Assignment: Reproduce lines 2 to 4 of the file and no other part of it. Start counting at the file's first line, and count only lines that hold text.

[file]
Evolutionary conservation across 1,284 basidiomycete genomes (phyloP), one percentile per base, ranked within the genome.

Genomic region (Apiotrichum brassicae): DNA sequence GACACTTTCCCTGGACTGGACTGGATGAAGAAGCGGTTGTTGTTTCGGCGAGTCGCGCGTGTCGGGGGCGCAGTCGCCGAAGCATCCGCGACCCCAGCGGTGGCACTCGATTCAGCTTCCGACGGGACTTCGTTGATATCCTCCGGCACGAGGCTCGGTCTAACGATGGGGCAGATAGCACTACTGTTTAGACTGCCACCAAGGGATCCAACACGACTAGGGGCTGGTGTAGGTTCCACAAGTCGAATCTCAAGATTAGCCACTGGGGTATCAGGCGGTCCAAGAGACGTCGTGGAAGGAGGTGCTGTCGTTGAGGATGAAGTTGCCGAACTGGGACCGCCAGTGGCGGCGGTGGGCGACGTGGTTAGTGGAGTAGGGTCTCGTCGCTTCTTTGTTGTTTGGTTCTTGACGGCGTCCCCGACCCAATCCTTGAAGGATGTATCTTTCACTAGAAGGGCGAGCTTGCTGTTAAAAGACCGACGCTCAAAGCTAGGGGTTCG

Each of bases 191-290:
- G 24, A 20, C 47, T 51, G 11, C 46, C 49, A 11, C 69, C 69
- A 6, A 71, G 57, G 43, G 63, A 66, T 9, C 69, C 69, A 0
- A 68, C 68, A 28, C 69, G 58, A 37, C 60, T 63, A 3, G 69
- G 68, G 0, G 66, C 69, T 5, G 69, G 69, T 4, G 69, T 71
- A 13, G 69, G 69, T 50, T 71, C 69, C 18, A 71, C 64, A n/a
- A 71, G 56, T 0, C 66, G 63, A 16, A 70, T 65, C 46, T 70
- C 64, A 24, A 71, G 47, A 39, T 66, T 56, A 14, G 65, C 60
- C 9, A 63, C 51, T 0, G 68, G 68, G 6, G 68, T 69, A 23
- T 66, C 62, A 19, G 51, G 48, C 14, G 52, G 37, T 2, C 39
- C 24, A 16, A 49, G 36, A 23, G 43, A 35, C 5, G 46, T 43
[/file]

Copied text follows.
Genomic region (Apiotrichum brassicae): DNA sequence GACACTTTCCCTGGACTGGACTGGATGAAGAAGCGGTTGTTGTTTCGGCGAGTCGCGCGTGTCGGGGGCGCAGTCGCCGAAGCATCCGCGACCCCAGCGGTGGCACTCGATTCAGCTTCCGACGGGACTTCGTTGATATCCTCCGGCACGAGGCTCGGTCTAACGATGGGGCAGATAGCACTACTGTTTAGACTGCCACCAAGGGATCCAACACGACTAGGGGCTGGTGTAGGTTCCACAAGTCGAATCTCAAGATTAGCCACTGGGGTATCAGGCGGTCCAAGAGACGTCGTGGAAGGAGGTGCTGTCGTTGAGGATGAAGTTGCCGAACTGGGACCGCCAGTGGCGGCGGTGGGCGACGTGGTTAGTGGAGTAGGGTCTCGTCGCTTCTTTGTTGTTTGGTTCTTGACGGCGTCCCCGACCCAATCCTTGAAGGATGTATCTTTCACTAGAAGGGCGAGCTTGCTGTTAAAAGACCGACGCTCAAAGCTAGGGGTTCG

Each of bases 191-290:
- G 24, A 20, C 47, T 51, G 11, C 46, C 49, A 11, C 69, C 69